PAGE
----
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Runic claims Torchlight assets stolen by Chinese developer

Armed Heroes Online dev defends inspiration for iOS title

Torchlight developer Runic Games is claiming that assets, including art and sound, have been stolen from its game by Chinese developer EGLS.

EGLS has released iOS title Armed Heroes Online with assets that look very similar to those of console title Torchlight.

"All of the monster assets and every dungeon tileset, as well as voices, and most sound effects, are direct rips from Torchlight. We're having to contact Apple about it, so, just a heads up - this may not be available for long," wrote Runic's Travis Baldree on the Touch Arcade forums.

Serena Zhang of EGLS defended Armed Heroes Online, stating that while some of the company's team are influenced by games and movies that's a long way off "directly decoding or 'stealing' assets from other games."

Zhang suggested that both developers are influenced by Blizzard's World of Warcraft and WildTangent's Fate - a game that Runic's Baldree originally worked on.

"We guarantee that all of our models are made by us, and each mapping is drawn with our own hands," wrote Baldree.

"As mentioned at the very beginning, our team got inspirations from other brilliant games and movies, but had never straightly stole assets from Torchlight. What Travis Baldree said rudely depreciated the efforts our team had devoted into the game.

"We would love to submit any documents, files and other materials related to the game development to Apple to prove ourselves if Runic insists on that we 'wholesale stole most of the assets from Torchlight'"

Armed Heroes Online, released on July 9, is still available on the App Stores at the time of writing.

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Latest comments (5)

Bruce Everiss Marketing Consultant 4 years ago
Chinese steal intellectual property. Never!!!!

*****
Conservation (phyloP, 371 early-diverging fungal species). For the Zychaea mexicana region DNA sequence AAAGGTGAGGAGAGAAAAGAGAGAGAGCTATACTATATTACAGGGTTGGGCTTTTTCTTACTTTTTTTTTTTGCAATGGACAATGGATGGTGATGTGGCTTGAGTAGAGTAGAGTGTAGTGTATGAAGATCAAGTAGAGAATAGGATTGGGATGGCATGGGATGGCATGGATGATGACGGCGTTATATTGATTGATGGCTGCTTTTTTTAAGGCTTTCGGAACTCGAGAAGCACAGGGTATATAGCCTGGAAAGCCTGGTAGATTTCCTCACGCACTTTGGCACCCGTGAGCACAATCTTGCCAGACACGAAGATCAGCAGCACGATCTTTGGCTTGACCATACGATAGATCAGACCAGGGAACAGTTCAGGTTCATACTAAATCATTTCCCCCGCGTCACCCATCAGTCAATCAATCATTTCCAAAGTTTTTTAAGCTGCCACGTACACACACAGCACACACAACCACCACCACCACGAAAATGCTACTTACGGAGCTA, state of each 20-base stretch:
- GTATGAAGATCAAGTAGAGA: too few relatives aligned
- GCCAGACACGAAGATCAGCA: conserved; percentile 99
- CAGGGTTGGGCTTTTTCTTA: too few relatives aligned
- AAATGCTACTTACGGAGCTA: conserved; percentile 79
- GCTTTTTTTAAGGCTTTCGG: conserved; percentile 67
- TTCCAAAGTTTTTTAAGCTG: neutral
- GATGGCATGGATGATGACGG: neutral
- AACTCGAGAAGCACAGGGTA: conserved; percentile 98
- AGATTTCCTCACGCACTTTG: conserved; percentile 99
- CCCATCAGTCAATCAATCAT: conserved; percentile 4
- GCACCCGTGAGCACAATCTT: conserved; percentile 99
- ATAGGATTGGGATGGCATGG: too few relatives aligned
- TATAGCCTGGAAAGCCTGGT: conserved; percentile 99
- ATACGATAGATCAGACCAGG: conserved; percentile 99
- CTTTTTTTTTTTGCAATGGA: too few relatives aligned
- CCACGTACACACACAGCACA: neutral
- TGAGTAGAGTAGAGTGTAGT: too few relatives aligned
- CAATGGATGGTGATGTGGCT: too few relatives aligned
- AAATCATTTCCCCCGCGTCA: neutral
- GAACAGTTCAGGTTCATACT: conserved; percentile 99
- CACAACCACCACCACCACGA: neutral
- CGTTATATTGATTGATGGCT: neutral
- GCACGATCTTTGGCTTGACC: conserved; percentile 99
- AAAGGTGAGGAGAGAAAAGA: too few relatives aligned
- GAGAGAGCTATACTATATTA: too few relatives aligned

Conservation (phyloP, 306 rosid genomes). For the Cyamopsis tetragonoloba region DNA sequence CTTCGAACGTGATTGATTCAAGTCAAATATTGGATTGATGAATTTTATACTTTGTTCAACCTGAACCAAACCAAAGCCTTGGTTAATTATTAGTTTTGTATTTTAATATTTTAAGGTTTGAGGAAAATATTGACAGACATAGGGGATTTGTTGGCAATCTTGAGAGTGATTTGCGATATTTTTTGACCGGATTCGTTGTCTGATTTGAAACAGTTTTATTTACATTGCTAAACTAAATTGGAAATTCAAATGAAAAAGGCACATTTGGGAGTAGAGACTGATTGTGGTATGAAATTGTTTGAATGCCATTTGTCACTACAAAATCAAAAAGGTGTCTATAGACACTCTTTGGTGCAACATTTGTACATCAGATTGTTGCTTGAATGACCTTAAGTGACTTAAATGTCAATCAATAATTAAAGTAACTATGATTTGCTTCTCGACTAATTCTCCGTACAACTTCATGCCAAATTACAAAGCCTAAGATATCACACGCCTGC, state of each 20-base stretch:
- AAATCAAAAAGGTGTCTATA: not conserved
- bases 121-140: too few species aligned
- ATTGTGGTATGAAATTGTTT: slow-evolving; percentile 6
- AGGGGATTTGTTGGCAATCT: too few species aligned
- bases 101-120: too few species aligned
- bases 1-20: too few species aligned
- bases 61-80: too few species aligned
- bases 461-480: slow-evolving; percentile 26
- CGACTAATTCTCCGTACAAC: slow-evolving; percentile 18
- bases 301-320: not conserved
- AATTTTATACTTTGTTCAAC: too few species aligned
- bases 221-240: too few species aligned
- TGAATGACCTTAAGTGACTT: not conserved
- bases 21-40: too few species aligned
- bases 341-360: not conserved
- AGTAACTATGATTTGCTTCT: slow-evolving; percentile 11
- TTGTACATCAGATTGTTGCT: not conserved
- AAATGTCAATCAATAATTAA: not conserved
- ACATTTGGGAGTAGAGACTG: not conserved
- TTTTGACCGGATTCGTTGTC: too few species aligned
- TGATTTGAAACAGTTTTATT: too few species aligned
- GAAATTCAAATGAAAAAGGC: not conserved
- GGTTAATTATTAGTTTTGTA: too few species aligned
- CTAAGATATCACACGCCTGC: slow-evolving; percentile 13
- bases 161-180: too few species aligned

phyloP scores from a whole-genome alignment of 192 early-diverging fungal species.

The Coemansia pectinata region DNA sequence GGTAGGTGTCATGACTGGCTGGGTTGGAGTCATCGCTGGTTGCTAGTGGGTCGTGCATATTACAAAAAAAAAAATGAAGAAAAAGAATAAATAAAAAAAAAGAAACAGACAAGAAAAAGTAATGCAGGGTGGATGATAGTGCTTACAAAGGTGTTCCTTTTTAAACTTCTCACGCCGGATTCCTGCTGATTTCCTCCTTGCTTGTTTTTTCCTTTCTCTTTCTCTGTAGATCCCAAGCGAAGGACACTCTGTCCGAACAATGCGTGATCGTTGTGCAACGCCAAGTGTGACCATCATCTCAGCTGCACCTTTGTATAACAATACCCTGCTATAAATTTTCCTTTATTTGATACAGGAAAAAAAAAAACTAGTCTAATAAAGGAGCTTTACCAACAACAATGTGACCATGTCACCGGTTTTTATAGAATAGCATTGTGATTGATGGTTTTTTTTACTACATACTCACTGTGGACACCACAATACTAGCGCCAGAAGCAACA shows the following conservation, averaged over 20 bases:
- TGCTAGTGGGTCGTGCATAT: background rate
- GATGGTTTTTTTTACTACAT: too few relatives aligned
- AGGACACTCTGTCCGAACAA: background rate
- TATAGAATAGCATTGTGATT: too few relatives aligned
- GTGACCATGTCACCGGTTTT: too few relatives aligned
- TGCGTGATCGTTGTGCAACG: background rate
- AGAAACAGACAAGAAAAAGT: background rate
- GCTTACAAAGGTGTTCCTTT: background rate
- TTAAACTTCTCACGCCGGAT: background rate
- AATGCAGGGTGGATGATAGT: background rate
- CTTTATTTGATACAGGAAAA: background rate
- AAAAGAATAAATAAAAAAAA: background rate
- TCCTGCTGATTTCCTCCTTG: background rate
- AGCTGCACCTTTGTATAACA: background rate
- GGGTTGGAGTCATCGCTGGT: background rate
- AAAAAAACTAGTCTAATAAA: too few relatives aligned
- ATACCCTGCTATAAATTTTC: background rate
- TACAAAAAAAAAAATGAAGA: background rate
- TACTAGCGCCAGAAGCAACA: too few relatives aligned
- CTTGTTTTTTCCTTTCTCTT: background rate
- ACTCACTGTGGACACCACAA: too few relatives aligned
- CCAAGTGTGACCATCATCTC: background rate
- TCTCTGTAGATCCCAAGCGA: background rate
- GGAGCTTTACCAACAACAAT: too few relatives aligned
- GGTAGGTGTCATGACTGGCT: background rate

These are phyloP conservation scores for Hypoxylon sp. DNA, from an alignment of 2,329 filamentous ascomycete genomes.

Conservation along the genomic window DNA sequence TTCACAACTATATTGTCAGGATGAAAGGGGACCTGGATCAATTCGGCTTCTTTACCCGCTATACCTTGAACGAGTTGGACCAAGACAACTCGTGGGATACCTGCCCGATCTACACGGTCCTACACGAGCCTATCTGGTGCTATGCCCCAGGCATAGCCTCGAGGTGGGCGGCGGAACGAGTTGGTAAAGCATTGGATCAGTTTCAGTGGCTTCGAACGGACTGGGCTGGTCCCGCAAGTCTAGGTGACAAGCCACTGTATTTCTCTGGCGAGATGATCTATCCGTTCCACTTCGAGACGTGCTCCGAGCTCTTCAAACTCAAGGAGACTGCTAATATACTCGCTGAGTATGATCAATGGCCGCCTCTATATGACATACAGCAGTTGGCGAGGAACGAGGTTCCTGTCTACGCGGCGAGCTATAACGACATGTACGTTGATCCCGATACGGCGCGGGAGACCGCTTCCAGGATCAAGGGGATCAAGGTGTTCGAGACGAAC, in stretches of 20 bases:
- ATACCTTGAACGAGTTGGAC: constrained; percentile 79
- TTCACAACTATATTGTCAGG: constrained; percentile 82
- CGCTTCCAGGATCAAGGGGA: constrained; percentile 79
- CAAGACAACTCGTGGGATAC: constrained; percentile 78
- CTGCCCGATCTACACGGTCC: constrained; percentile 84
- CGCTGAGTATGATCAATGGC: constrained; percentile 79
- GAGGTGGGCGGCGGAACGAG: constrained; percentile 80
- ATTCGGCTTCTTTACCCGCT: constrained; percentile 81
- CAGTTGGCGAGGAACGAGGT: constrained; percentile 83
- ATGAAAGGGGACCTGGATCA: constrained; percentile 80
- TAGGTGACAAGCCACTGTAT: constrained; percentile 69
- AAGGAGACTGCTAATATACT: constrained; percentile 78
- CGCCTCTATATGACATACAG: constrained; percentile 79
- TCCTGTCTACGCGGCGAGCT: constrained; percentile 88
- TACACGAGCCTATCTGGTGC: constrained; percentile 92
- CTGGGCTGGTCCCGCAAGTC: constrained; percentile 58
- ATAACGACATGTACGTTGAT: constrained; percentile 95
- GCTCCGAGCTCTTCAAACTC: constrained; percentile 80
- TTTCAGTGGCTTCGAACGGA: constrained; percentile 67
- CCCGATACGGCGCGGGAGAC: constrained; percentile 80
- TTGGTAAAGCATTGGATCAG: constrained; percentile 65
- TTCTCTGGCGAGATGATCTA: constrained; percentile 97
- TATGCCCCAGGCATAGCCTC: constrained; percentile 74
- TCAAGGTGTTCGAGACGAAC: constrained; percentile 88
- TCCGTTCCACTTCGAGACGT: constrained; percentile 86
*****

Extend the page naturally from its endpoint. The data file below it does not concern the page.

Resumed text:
It is rumoured that they stole the design for the F 35 Lightning 2 from the British Aerospace computer and then put it into production far more quickly than the West could manage as the J 18 Night Owl.

Chinese consumers used to pile themselves up with fake luxury consumer goods. LV, Burberry, Hermes etc etc. Now they have become more sophisticated and in many circles only the real thing will do. Fakes attract derision.

However when it come to digital IP a very high percentage of their output is plagiarism or worse.
The only answer is for the West to ban Chinese manufactured exports until they respect and pay for our intellectual exports.
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Chris Wood Lead Game Designer, Waracle4 years ago
The only answer is for the West to ban Chinese manufactured exports until they respect and pay for our intellectual exports.
Unfortunately the West has built its economies on the back of those exports - the whole house of cards would come tumbling down .. plus no more Iphones - Apple Geeks would go mad :-)
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Huge tracts of China, India and much of the rest of the developing world will never respect western IP laws in our lifetimes. There's an assumption too that IP laws are some sort of self-evident universal human standard rather than very specific legal constructs that wealthy countries agreed with eachother in order to make their rich folks richer. Brazil, an otherwise paid up and respectful WTO member, laughed at America's attempts to get it to stop making cheap AIDS drugs because it was "infringing intellectual rights" to copy drugs that would save the lives of average and low income people. Brazil was right to treat it as a principled national stance about saving lives when the only argument in favour of enforcing IP laws was basically more money for already wealthy foreign folks.